First Impressions: Are you “worthy” to have your medication filled ?

The Moments

The moments do not define you. They define the perception of you.

The moments silence you and give your voice to someone else.

When you visit the pharmacy, in that moment, you are judged by your appearance, your mannerisms, and the prescriptions you fill. The pharmacist does not know your struggle, your chronic pain, and the ever growing stress of justifying the legitimacy of your pain.

The pharmacist only sees the moment.

And she judges whether to fill the prescription. Whether she should take on the legal liability of filling a prescription — not knowing whether you will abuse the medication, but knowing she is liable for any potential abuse.

So she makes a decision in the moment.

She decides not to fill the prescription, a low dose opioid prescription for your chronic pain that has already been lowered to levels intolerable. But you tolerated the forced tapering. Now you must tolerate the immediate discontinuation. How much more can you tolerate?

In that moment, you react.

You tell the pharmacist to call your physician, to ask for your medical records, your urine drug screens, and anything else that can pass for proof. In your excitement, you raise your voice.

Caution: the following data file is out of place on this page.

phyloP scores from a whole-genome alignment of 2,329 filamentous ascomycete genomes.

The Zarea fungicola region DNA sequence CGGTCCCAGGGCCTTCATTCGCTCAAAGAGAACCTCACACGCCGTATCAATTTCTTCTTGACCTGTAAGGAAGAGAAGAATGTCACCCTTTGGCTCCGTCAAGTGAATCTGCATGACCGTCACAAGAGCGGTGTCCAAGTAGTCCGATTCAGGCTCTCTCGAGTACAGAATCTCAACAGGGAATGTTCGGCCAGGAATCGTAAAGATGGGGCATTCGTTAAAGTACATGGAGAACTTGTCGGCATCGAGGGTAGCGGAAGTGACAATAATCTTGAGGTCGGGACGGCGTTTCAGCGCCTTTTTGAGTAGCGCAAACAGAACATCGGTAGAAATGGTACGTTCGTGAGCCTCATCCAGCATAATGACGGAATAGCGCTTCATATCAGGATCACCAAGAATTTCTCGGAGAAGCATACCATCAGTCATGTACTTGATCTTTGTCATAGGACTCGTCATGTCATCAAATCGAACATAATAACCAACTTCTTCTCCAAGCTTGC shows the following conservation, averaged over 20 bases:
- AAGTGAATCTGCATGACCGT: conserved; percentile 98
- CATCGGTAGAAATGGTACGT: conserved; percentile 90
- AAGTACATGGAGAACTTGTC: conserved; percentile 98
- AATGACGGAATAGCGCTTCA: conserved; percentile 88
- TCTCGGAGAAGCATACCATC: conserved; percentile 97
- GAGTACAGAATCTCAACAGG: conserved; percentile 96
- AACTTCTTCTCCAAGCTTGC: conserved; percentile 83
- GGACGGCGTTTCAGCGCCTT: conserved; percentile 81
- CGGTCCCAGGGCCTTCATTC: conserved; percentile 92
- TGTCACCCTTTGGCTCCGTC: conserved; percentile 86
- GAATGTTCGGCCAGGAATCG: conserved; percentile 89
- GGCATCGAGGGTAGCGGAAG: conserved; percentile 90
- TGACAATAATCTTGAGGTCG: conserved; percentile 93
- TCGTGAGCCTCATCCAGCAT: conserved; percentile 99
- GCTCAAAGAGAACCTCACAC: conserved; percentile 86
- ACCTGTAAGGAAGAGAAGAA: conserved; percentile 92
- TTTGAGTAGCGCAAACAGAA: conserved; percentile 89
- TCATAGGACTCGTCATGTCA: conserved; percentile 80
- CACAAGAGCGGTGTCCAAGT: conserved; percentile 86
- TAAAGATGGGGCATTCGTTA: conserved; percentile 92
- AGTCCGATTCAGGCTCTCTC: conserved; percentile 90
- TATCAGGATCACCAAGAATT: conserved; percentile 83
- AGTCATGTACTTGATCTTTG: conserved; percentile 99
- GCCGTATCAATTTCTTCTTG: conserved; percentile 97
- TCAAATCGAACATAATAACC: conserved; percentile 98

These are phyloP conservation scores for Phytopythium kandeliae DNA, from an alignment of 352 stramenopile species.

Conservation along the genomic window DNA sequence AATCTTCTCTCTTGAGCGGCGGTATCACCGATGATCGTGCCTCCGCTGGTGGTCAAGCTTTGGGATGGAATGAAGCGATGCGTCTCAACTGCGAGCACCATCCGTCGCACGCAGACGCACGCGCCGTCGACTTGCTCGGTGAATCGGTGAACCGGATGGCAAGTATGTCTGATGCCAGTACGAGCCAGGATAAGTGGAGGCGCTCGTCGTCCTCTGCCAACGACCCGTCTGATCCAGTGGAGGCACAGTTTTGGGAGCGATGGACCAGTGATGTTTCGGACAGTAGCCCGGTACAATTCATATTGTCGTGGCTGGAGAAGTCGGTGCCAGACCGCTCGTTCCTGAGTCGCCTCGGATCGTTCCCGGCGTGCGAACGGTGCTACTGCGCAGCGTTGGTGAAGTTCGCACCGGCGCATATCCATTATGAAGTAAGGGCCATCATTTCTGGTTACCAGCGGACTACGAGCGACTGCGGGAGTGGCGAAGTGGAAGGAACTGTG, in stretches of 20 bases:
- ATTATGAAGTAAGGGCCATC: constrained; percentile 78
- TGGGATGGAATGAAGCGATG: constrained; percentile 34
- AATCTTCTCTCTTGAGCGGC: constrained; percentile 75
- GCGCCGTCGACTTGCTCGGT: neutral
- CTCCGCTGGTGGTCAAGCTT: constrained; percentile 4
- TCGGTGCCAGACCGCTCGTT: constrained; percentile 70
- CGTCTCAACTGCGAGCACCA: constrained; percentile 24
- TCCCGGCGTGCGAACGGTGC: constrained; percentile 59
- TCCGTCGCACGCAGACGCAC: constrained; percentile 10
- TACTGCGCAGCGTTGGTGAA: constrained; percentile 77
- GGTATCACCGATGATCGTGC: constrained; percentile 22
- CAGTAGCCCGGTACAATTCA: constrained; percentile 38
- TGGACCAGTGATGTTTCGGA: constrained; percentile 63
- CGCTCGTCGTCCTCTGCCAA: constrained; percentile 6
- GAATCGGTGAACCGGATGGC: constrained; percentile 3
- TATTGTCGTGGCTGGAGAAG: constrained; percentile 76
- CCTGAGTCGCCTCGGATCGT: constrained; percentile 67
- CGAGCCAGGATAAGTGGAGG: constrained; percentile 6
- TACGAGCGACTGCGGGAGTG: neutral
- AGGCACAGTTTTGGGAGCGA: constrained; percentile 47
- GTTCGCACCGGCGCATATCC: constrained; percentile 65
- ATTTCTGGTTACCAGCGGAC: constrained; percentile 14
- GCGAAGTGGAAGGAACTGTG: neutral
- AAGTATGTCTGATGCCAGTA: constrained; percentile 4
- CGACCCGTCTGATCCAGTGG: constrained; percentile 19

But in that moment, your voice is defined by the pharmacist.

She sees your excitement as proof of drug abuse, focusing less on what you are saying and more on how you are saying it. Your reaction reinforces what the pharmacist initially suspected. She uses your reaction to justify her initial decision.

In that moment, you are denied medically necessary medications.

You know that going to another pharmacy will be difficult. They will ask why you are switching pharmacies. If you tell the truth, then you are likely to be denied again. But you have no choice. The physician’s office cannot help. They can only call and vouch for you. They cannot tell the pharmacist how to proceed.

But going forward, for every proceeding visit to a pharmacy, a pharmacist will see that you were denied. And they will question you.

This moment does not define you, but it defines the perception of you as you fill your medications, and how you will be perceived by pharmacists going forward.

The moments are powerfully silencing. They take your voice and give it to someone else.

The moments are cruel.

2 Responses

  1. Pharmacy PTSD

  2. These first impressions also apply to a doctors appointment. When I was told, at my last one, that my extremely low dose of pain meds were going to be reduced, I flipped out and started crying. I was then REQUIRED to see a psychiatry practice to keep my current inadequate dosage. The psychiatrist was cruel and dismissive, claiming that most of my pain was psychological! He also claimed that he could CURE my type 2 diabetes!!!! WTF???? Once one is diagnosed with diabetes, it can’t be cured, only controlled… what a quack!
    I told my PCP about this, and she laughed!

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